The summer rainy season brings winds from all directions, but mainly a mild W-NW or a better E-SE. Tidal range is minimal and has little effect on most spots.
|dominant swell||NW –||S –SW||S –SW||S –W||S –W||NW –|
|swell size (ft)||3||4-5||5-6||7-8||6-7||3-4|
|dominant wind||W –NE||W –NW||SW –NW||W –NW||W –NW||W –NE|
|water temp (C)||27||27||28||28||28||27|
Let’s check the surf now . . .
Oasis Surf Academy is rated the “Best Surf School in Puerto Escondido” They have a very warm, familiar and relaxed atmosphere.
You can just get lessons or you can stay in one of their apartments and enjoy some tacos at Juan’s Fish tacos right out front. Oasis has great quality surf equipment and Roger (one of the instructors) is even a shaper so if you damage your board he can repair it for you or just give you a new one to use.
All of the instructors, Roger, Roger Jr., Sebastian, Enrique, Julio and Tito are fun, speak good English, bond great with kids, patient with beginners and those that don’t speak Spanish. They even offer Spanish lessons! Impresionante!
Las Palmeras Surf Camp is located in the town of Salina Cruz, Oaxaca, approximately 2.5 hours south of Huatulco, Oaxaca, where your plane will land. Hautulco is located in the central (coastal) part of Oaxaca, approximately 4 hours south of Puerto Escondido and about a 1.5 hour flight from Mexico City.
The house features air conditioning in the bedrooms, hot water, high speed Internet with WiFi, cable television and all of the comforts of a modern home. They offer surf sessions, 3 meals a day and alcohol (extra $).
Punta Chivo Surf Camp located in Salina Cruz offers everything from airport pickup and dropoff, access to secret spots via hummer, they avoid crowds as much as possible and even have drone photography to get some rad shots of you riding those waves.
Hotel Santa Fe is located in Puerto Escondido right on the beach. They have a very friendly staff and a restaurant with yummy food including vegetarian cuisine but you are also in easy walking distance to all of the restaurants in Zicoleta.
The rooms have AC’s and are old school Mexican style. Hotel Santa Fe has 2 pools and beautiful grounds to explore! Check out their Facebook page.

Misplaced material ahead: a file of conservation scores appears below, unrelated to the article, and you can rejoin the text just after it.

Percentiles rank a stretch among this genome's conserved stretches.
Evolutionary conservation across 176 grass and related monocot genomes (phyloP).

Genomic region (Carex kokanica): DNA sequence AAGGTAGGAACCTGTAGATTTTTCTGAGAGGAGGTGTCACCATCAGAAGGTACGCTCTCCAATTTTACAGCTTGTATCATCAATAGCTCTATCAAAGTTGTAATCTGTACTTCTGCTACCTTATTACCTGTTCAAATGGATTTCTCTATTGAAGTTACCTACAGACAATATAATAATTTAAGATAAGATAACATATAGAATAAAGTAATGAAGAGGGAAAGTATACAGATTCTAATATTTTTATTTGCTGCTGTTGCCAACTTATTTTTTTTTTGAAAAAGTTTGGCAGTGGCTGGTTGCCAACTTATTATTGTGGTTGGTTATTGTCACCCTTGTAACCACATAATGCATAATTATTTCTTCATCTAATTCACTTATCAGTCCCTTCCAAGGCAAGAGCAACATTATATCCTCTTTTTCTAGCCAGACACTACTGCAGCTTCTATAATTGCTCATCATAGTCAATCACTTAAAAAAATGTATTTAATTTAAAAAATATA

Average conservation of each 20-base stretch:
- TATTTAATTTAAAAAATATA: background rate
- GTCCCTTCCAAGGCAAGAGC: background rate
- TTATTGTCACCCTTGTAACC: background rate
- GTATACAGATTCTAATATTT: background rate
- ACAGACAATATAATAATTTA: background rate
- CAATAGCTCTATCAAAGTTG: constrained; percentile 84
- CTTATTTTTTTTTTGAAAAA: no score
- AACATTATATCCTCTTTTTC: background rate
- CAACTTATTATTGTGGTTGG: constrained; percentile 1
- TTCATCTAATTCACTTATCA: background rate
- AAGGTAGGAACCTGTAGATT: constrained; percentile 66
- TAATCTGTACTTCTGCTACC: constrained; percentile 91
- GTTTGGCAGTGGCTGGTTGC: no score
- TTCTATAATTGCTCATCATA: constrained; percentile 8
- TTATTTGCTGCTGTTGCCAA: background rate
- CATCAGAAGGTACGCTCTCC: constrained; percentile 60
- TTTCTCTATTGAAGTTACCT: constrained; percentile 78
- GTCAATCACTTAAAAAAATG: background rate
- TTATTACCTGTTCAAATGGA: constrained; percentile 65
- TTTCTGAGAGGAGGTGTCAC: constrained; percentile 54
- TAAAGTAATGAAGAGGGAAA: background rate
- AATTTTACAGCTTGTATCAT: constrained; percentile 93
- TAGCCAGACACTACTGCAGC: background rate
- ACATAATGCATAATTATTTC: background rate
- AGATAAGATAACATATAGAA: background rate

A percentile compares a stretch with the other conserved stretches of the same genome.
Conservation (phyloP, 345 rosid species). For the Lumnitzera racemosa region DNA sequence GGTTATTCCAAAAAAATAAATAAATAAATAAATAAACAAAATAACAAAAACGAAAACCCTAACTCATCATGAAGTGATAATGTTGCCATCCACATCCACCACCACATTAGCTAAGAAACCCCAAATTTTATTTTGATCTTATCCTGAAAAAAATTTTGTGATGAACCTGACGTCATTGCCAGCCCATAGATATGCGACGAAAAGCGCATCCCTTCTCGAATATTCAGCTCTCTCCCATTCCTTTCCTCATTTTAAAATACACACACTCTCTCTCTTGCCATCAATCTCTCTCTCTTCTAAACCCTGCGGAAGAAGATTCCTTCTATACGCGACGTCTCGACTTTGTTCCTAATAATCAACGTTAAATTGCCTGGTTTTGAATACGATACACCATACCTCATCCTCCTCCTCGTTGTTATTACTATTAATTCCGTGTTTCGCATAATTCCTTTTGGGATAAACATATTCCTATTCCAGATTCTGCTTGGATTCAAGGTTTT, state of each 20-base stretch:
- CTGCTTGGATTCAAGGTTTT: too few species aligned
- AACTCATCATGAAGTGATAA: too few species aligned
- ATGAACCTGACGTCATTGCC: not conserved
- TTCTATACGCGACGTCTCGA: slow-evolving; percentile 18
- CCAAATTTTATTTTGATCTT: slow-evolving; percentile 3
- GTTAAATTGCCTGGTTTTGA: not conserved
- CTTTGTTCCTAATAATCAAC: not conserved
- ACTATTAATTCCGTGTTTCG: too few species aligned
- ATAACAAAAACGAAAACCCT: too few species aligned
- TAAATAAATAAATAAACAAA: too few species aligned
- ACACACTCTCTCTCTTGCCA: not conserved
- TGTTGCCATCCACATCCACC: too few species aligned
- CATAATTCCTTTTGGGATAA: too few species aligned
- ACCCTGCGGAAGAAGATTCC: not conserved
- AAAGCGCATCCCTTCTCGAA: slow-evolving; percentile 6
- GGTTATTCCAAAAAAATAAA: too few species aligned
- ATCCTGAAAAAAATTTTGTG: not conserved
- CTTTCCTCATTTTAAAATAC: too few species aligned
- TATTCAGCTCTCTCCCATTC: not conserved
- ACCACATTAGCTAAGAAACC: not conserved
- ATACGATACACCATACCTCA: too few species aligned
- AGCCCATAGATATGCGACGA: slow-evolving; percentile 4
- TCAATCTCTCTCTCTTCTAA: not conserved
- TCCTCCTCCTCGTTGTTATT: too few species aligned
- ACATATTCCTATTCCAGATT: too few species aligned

Hotelito Swiss Oasis is also located in Puerto Escondido about a block from the main drag and beach. If you get a downstairs room you get your own hammock, upstairs you get your own balcony.
Rooms come with a fridge stocked with beer for a small fee like 15 pesos or something and the hotel is known for awesome customer service and is very clean! What more could you ask for?
The only thing that might be an issue is finding the place, I guess some cab drivers don’t know exactly where it is? So just make sure you have the correct address and you’re ready to go!
One Salina Cruz is of course located in Salina Cruz, Mexico. Nothing too fancy just a descent place to stay and within walking distance to Walmart, where you should apparently stop at on the way to grab some bottled water since that seems to be a rare commodity at this hotel.
Reviews include: “Average, but one of the best is Salina Cruz” and “Excellent Value”
La Olita is located in Puerto Escondido. Their fish and shrimp tacos/burritos are awesome made with fresh ingredients Baja style. They have yummy guac, gold beer and mojitos. The establishment is small and unassuming with a “hip ambiance”.
The owner is a super cool local surfer that goes out of his way to make your experience enjoyable. The only issues I see is that the hours of operation are a little scattered. So make sure you give them a call or check out trip advisor to make sure they’re open before you head their way!
Cayuco Mezcal y Cocina is located in the sand at the west end of Zicatela beach in Puerto Escondido. Enjoy the relaxed ambiance while you watch the beautiful sunset and eat their amazing ceviche! (Seriously people say it’s the best they’ve ever had).
Some of the other favorites are their Mahi-mahi, seared tuna and cold tomato soup with mussels. The location is ideal if you have little ones with you or you just want to stick your toes in the sand while you eat since the tables are at grade on the beach.
They have live music on Thursdays but that’s their busiest day so expect delays receiving your food or drinks since they only have one server as of February 2015. Hopefully they’ve hired one more person since then so you can get that ceviche más rápido!
La Ola located right on the beach in San Augustinillo looks like a great place to just relax have a couple of shrimp tacos, some tuna tartar and some fresh squeezed tangerine juice or a clamato while you watch the waves. If you’re lucky you might run into the crazy lady with “the lord’s chips” they sound delicious.
Laguna de Manialtepec is a natural habitat made by a sand reef which separates the lagoon from the sea. The best time to go is right before sunset, at dark the water turns phosphorescent just like in the movie “The Life of Pi”. You can rent a canoe of your own or take a guided tour (if you’re staying at the Hotel Santa Fe they will hook you up with an awesome tour guide) Don’t forget your bug spray!